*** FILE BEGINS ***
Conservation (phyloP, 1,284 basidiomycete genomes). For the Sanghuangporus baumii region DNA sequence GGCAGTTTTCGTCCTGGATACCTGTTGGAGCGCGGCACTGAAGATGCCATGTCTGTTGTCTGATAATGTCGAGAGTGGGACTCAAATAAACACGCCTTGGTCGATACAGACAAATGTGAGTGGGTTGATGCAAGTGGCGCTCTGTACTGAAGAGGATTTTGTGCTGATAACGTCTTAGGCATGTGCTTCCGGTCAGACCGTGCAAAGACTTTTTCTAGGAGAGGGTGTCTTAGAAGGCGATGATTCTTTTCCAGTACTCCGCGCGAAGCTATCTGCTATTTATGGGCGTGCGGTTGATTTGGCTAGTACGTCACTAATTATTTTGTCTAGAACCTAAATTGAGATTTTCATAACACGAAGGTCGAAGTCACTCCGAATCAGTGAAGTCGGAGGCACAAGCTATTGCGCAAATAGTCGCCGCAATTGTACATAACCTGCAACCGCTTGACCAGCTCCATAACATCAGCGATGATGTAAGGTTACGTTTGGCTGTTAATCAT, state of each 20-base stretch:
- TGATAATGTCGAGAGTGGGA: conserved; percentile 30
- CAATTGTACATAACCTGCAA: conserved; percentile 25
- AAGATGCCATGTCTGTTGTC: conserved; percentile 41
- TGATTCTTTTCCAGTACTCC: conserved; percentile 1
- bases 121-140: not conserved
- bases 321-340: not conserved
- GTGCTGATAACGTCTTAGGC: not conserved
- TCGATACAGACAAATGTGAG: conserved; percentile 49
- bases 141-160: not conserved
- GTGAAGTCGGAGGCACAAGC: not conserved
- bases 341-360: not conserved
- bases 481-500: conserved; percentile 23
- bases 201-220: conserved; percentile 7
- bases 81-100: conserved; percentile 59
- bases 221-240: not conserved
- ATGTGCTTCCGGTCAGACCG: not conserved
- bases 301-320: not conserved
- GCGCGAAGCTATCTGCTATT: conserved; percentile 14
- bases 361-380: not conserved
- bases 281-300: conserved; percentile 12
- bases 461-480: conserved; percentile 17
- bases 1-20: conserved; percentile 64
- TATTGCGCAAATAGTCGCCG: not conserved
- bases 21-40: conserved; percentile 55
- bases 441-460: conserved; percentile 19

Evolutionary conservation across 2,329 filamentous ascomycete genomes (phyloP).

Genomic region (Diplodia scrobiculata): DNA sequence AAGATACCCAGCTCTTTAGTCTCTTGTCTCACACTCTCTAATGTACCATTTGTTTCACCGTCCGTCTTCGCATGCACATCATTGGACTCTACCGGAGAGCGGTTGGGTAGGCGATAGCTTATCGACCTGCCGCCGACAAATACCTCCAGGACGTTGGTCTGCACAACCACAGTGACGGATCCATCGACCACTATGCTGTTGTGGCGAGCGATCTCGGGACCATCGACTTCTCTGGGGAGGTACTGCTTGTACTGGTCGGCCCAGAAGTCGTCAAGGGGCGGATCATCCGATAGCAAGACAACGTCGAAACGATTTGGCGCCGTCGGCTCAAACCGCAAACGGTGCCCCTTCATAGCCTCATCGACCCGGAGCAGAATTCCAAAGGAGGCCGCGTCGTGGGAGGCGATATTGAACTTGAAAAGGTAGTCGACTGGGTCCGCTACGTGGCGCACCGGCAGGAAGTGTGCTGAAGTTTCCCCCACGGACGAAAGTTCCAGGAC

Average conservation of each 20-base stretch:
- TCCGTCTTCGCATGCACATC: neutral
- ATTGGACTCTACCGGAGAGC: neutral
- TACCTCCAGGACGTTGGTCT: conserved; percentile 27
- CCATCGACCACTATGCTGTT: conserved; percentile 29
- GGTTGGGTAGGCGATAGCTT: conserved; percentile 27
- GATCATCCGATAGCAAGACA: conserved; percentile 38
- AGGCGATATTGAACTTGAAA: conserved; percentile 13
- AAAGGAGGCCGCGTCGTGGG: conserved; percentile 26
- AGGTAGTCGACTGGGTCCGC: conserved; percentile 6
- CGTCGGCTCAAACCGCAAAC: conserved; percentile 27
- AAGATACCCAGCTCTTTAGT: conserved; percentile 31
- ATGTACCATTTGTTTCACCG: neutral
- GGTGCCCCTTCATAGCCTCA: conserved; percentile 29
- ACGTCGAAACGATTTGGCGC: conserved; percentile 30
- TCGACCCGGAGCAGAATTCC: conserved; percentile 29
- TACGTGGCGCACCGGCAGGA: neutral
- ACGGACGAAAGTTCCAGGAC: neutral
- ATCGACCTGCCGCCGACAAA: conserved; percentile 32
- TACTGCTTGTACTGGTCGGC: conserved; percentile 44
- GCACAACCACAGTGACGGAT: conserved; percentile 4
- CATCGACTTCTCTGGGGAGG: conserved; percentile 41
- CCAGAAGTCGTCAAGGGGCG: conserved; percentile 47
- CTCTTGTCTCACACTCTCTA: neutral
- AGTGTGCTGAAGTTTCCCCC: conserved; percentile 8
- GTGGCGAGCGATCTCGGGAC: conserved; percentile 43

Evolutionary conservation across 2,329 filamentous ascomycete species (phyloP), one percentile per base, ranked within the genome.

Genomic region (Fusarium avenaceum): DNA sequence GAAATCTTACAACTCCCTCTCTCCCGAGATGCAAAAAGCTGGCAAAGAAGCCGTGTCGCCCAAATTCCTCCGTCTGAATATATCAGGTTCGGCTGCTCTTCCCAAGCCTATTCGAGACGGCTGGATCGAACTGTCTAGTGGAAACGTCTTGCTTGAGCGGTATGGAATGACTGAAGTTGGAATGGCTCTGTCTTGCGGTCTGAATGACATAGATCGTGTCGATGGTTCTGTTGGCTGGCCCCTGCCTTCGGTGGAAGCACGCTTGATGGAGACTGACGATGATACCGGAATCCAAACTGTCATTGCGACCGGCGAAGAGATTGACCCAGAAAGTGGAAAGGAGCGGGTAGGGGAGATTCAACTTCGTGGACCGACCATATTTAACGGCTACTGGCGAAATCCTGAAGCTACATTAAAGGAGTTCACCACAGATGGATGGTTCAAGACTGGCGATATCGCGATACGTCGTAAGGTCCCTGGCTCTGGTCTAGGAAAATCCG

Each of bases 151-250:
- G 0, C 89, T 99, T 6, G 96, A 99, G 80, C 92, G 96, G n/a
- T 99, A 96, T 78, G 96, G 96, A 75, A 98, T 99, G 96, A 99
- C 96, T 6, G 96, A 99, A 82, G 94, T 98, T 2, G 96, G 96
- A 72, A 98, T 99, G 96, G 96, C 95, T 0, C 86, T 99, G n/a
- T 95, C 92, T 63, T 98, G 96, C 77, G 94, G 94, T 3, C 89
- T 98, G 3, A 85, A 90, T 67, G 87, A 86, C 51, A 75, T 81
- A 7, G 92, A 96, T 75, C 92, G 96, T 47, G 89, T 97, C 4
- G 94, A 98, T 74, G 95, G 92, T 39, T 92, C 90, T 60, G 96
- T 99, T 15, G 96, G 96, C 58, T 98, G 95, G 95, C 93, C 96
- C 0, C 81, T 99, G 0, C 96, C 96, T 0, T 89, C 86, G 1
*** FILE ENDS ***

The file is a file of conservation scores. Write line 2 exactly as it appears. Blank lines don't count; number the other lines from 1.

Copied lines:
- TGATAATGTCGAGAGTGGGA: conserved; percentile 30